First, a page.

Much has been made — both good and bad — about nudges. This is the concept that consumer behavior can be influenced by providing default choices that will lead to better outcomes.

Some argue that it is common sense to use nudges; others see them as smug paternalism. What supporters and critics alike often take for granted is the idea that nudges — for example, opting employees into a 401(k) plan in an effort to get them to save for retirement — do have a big impact on people's behavior.

But in the U.S. credit card market, evidence is mounting that government-mandated nudges are not working as well as their backers hoped.

A new study from researchers at the University of Pennsylvania and the University of Illinois looks at the impact of certain credit card disclosures that were required by Congress in 2010. Under the Credit Card Accountability, Responsibility and Disclosure Act, card issuers have to inform many of their customers about how much they would need to pay to wipe out their existing balance in three years.

The idea behind the new disclosures, which show up on credit card statements, is that the long-standing minimum payment box leads some borrowers to pay less than they can afford each month.

Consider a credit card bill that lists a $40 minimum payment. The borrower might pay $40 exactly, or they might pay $50, based on the rule of thumb that they will pay the minimum plus $10. Either way, the $40 minimum payment is serving as an anchor in their thinking.

"You might use that minimum as kind of a benchmark, or a mental cue," said Benjamin Keys, a professor at Penn's Wharton School and a co-author of the recently published study.

The 2010 disclosure requirement was supposed to provide a new anchor, one that would persuade consumers to make bigger monthly payments, which over time would lead to lower total debt obligations. But the effect so far has been negligible, the researchers found, relying on data collected by the Consumer Financial Protection Bureau.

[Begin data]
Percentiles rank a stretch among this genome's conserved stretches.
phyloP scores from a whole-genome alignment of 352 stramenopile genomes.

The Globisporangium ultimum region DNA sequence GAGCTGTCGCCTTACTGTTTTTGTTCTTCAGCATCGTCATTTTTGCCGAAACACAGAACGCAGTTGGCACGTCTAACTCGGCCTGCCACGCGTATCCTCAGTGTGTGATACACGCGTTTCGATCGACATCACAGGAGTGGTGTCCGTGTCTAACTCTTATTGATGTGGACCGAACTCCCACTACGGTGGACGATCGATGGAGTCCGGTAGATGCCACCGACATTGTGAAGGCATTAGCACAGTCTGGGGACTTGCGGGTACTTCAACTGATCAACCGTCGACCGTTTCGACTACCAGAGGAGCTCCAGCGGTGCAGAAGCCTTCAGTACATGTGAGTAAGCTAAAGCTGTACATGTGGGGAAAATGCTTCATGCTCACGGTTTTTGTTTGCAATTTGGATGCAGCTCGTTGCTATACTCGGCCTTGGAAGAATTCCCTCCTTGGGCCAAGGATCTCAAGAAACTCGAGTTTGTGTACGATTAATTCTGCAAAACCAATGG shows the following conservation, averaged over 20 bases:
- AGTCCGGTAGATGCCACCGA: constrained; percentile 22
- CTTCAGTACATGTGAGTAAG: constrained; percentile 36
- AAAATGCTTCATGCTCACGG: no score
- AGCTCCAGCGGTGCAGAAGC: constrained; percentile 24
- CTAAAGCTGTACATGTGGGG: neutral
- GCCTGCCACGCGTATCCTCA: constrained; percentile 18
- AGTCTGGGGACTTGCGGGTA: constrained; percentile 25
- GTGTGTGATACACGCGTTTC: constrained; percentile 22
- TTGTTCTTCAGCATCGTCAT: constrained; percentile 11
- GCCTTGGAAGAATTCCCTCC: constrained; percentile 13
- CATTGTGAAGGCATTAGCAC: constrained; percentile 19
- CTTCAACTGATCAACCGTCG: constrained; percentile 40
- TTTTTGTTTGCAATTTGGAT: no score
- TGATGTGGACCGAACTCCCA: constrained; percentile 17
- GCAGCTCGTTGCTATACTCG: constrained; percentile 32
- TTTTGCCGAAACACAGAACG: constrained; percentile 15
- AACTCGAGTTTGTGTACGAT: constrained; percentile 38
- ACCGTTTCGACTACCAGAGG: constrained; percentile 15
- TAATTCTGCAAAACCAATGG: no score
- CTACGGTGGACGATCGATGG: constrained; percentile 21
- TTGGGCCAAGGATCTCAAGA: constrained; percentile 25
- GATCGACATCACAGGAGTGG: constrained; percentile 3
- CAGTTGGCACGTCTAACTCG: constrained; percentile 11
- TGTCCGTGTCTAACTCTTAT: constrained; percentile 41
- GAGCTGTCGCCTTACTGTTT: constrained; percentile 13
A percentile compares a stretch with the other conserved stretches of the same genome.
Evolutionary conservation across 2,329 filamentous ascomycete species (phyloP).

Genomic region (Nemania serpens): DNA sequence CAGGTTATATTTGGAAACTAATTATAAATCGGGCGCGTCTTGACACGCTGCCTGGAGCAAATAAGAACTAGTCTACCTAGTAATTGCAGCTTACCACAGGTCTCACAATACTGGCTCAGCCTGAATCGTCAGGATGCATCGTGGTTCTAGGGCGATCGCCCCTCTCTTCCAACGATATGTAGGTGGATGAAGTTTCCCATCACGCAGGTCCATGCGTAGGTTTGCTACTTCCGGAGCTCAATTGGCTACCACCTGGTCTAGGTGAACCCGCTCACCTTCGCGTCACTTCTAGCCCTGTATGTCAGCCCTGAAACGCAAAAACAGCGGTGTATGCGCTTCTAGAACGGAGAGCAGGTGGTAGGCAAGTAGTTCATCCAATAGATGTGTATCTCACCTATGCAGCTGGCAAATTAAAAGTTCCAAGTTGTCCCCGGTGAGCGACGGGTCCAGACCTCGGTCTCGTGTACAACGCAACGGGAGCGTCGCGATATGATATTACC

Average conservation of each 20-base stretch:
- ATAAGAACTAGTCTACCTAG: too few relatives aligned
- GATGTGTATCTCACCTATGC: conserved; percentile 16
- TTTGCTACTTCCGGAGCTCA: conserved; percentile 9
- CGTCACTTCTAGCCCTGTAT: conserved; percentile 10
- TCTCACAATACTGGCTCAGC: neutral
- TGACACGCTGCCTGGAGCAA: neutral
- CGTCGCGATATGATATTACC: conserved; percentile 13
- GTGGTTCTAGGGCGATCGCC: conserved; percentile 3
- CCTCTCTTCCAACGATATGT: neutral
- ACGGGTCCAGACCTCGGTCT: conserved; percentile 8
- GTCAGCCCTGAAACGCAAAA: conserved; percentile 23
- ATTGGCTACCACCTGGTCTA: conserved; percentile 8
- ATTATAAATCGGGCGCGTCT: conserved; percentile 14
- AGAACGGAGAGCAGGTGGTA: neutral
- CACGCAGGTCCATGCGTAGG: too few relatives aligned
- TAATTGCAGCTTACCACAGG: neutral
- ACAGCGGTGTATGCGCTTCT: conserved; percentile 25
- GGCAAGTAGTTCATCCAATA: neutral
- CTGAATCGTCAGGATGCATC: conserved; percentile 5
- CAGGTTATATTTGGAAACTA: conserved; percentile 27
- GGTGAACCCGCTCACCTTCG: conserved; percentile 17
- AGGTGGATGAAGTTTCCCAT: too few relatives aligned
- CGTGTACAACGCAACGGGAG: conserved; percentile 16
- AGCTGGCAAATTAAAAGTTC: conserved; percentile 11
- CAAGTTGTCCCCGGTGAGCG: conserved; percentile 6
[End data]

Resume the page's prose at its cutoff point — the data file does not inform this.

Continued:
Even after the disclosure requirements took effect, the vast majority of credit card users either paid off their entire balance each month, or they paid an amount close to the required minimum. Only 16% of all monthly payments were for amounts between 10% and 99% of the outstanding balance.

The researchers estimated that U.S. consumers saved a total of $62 million in interest each year as a result of the new disclosure requirements — out of total potential annual savings of more than $2 billion. Much was left on the table despite the fact that a significant portion of borrowers who make only the minimum payment have enough cash available to pay more.

"In sum, the effects of the CARD Act disclosures were modest," the researchers concluded.

The paper puts forth a few potential explanations for why the impact has been so small. For example, the researchers note that many credit card users never look at their monthly statements, particularly in the age of online and mobile payments.

They also hypothesize that the minimum payment may be exerting a stronger influence than the three-year payoff option. If that's the case, the private sector's nudges are working much better than the nudges designed by Congress.

The latest research follows a 2013 study that also cast doubt on the effectiveness of the CARD Act's disclosure requirements. That paper calculated that after the law took effect, the percentage of borrowers on track to pay off their balance in 36 months rose by a mere half a percentage point.

The disclosure requirements are only one part of the 2010 law, and consumer advocates say that some of the legislation's other provisions, such as its restrictions on interest rate hikes on existing debt, have been a clear boon for consumers.

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